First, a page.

Reading Trail time again 🙂
From January through to Easter we ask pupils to not just concentrate on their reading, but to actually put some effort into it! A lot of our kids will happily read a single chapter and abandon the book claiming they’re bored. Over and over and over again.
Always starters, never pudding 😦
So we encourage them to try a wee bit harder with challenges and competitions and prizes. Classes keep track of their progress through a trail of paper prints on the wall, although we actually give marks for the mind-maps. It’s still makes pretty good visual inspiration.
The classes choose their own winner: the person who has put in the most effort. The winning class has an afternoon of fun and games in the LRC. The winning people from each class join me at a book shop to select books using the LRC ‘s budget! And believe me, spending someone else’s money on books is always fun 🙂
This year, I’ve got another couple of special weeks in mind.
Firstly, we’re having a Burns Week from 21st-25th, so I’m thinking about asking the pupils to read a Burns poem and complete a mind-map based on that.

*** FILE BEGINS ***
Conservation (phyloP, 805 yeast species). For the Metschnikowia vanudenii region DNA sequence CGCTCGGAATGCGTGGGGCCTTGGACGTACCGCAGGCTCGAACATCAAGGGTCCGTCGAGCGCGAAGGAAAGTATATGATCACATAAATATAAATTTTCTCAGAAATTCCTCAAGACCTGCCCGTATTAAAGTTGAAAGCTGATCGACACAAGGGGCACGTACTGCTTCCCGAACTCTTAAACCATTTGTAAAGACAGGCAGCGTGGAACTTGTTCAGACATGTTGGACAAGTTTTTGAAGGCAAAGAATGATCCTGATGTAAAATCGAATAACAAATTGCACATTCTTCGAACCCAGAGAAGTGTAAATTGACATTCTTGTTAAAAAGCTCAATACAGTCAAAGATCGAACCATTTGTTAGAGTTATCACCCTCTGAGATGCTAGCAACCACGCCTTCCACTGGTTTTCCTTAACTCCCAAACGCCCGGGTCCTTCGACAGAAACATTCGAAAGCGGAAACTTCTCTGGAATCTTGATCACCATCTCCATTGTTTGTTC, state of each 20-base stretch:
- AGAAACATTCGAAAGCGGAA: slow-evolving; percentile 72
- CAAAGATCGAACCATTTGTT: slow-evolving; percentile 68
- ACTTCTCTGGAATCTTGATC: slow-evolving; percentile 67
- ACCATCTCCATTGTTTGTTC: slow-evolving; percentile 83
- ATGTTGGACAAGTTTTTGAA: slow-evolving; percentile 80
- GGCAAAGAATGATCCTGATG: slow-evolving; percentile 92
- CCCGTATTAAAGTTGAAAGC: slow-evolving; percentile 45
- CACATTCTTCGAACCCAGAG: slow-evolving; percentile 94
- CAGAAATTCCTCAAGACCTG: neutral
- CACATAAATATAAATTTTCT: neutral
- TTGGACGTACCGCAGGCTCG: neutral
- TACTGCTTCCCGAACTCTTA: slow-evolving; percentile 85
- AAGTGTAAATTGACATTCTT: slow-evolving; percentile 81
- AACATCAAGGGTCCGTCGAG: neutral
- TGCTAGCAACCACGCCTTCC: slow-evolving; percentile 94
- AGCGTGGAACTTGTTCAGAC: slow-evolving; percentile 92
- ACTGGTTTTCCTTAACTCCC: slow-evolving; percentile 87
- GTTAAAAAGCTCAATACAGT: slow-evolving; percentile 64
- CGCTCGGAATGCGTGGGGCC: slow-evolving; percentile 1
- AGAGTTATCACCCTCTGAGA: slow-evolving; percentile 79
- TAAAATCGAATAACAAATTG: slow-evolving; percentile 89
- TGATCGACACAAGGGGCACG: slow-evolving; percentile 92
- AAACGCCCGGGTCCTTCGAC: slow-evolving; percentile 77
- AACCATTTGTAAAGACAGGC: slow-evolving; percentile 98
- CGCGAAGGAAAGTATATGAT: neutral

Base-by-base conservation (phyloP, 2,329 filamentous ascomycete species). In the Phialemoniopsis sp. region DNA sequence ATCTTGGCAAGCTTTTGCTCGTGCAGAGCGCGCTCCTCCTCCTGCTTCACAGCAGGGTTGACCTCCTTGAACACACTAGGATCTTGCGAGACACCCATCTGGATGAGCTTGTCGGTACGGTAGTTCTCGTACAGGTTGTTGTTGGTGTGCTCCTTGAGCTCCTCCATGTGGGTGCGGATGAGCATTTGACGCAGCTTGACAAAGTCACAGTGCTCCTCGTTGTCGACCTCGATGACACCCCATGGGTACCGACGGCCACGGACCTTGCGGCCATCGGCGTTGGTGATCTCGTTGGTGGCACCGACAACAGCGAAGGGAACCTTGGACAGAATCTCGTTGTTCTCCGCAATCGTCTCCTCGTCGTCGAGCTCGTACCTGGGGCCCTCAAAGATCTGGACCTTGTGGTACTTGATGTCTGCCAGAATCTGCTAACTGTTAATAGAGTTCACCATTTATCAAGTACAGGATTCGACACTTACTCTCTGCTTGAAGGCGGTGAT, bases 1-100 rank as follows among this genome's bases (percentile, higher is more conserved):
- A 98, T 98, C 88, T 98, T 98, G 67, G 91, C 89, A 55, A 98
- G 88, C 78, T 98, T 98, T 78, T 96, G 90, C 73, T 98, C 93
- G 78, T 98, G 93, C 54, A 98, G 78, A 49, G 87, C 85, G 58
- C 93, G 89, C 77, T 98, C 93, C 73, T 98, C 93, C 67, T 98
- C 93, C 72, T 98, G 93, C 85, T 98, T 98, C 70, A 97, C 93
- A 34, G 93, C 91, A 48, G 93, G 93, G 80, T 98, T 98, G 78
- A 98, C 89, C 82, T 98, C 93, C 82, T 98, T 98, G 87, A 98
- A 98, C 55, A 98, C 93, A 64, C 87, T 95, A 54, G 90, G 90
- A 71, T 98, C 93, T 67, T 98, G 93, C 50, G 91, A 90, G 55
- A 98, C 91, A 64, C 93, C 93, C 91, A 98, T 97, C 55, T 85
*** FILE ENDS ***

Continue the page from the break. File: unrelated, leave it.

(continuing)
Secondly, I thought we’d have a picture book session, for two reasons.
Last year, I purchased a handful of picture books and brought them out for a lesson based around sharing a book. The pupils were not particularly impressed by the lesson but they loved reading the Very hungry caterpillar, The cat in the hat, The tiger who came to tea, Green eggs and ham, Elmer, Where the wild things are and all the rest. Those who remembered them from their pre-school days ooh’d and ah’d all over them with genuine excitement. So I thought we’d move the picture books into the Reading Trail, and let the pupils have an hour of nostalgia and childish fun, and maybe even find some new delights.
The other reason I wanted to keep the picture books was for those who did not recognise any of them. For those young people who’d never had the chance to see them when they were wee, because no-one had ever read to them.
Just maybe, discovering picture books alongside such palpable elation will encourage them to read to their own kids, and break the cycle of non-reading. I appreciate it’s a long, long shot – and I’ll never know if it’s worked – but it’s worth trying.
So now we have to get class team-names organised, tell every pupil their starting colour, and, of course, make sure all the teachers know the rules!!!